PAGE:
But this election—Daily Kos comments aside—is not the be-all and the end-all of political struggle. The day after the election people need to be as politically engaged as the day before. I've already told Bernie we'll probably have to go chain ourselves to his White House, too, should he get in. The worst thing we could possibly do is elect him, or anyone else, and then leave them alone to deal with the forces of the status quo.
MB: Many people consider you a hero for your prescriptive writing and in the past dozen or so years, your relentless activism in 350.org, the divestment movement, and the People’s Climate March, to give just a few examples—as well as your boots-on-the-ground protests that have often ended with handcuffs on your wrists. Do you have any climate activist heroes of your own?
MCKIBBEN: I think one of the best things about the climate movement is that it's essentially leaderless. We have no Dr. Kings, for better or for worse, and so we've made a virtue out of that necessity—much like the energy system we hope to see on this planet, we're a far-flung, sprawling, and protean resistance, but well enough connected that when the occasion arises we can all work together—as in next month's BreakFree actions. I don't think of myself as a leader—as I've written—at best one of many “elders” in this fight who have been at it a long time. And there are more other great figures than I could ever hope to name, heavily concentrated in the front-line communities that daily bear the brunt of the industry's impact, and in the indigenous communities around the world whose activism is making a startling daily difference.
MB: Nearly a decade ago, you wrote a monograph or a manifesto called “Deep Economy” in which you asked a question that rarely if ever gets asked in Economics 101 classes: What is the economy for anyway? That essay touted interdependence, decentralization, sustainability, a retreat from the doctrine of incessant growth, and illuminated examples of workable alternatives. Ten years on, are you encouraged by the developments you have seen in this regard?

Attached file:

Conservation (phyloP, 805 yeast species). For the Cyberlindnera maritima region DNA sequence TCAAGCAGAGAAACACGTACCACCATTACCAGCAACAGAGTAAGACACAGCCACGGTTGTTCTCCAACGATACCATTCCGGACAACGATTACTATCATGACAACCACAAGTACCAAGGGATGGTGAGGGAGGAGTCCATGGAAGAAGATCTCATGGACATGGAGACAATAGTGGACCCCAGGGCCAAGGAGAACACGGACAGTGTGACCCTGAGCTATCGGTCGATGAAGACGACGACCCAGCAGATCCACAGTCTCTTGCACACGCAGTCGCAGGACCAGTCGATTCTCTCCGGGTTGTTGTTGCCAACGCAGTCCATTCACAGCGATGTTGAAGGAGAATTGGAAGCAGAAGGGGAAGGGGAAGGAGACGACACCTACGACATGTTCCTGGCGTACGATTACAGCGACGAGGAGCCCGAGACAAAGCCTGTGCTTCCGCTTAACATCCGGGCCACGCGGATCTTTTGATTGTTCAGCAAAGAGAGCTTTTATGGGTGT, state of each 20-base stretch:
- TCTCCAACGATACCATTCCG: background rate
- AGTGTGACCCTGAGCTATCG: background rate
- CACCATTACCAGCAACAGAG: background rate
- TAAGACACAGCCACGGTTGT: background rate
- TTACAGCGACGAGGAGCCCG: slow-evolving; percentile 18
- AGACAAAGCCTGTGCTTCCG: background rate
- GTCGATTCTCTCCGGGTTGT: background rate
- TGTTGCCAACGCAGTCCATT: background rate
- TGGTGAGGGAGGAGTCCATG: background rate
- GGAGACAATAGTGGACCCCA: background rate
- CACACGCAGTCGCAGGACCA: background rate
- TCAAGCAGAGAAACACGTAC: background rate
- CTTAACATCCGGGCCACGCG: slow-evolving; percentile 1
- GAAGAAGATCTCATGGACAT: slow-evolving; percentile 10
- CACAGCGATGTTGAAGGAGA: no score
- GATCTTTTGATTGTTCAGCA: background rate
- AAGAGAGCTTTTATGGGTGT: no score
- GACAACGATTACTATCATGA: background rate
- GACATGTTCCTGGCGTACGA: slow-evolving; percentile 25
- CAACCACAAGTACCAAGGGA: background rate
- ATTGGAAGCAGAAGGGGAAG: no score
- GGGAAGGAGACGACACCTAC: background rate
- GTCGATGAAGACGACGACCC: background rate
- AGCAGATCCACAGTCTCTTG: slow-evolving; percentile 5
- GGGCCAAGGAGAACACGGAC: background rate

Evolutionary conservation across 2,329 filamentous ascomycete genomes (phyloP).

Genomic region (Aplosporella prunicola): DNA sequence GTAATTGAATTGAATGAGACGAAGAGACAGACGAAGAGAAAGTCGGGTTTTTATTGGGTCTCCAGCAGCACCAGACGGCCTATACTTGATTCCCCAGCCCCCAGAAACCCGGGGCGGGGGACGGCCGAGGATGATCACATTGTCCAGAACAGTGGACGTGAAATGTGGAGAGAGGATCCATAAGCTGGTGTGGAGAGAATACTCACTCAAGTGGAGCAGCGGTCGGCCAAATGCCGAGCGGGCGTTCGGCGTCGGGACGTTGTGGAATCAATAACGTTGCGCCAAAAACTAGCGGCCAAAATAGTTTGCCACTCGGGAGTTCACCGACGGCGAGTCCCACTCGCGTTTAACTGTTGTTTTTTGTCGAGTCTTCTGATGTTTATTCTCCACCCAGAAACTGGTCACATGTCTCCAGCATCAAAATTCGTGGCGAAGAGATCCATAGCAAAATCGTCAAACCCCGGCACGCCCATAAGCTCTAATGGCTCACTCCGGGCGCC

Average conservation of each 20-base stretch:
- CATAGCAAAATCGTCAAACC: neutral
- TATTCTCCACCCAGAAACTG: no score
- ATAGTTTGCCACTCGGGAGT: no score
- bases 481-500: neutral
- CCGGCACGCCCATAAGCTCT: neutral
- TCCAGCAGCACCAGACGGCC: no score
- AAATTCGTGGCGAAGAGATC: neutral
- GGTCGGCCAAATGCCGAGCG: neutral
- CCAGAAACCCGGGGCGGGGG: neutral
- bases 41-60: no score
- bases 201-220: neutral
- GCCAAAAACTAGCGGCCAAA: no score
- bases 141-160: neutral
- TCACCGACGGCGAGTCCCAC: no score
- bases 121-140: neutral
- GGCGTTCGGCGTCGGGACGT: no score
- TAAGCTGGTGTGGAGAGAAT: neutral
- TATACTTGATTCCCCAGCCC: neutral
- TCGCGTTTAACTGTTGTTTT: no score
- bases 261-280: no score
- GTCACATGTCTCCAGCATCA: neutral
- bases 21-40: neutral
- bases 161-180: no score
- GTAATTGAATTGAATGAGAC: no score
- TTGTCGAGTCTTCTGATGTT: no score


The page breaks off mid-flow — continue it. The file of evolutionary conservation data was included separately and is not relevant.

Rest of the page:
MCKIBBEN: Yes—the rise of the local food movement has been beautiful to watch. (And the local beer movement—Vermont leads the world in breweries per capita, I'm pleased to say). And now the energy system is headed the same way—despite the effects of the Kochs and the Buffets to stifle it, we'll end up with tens of millions of rooftops providing power for each other. The only question is can we do it fast enough to catch up to the physics of climate change, and there I don't know the answer. I'll do what I can to make it so.
MB: Those of us of a certain age know that the personal is political. But if you had to urge people to to do just one personal thing and one political thing to address climate change, what would those be?
MCKIBBEN: It is right to change your bulbs and worry about your car and so on—I've done these things. But I try not to fool myself that they're solving climate change. The most important thing an individual can do in this fight is not be an individual. The problems are structural and systemic, and so we need to band together in movements that can make change at that scale.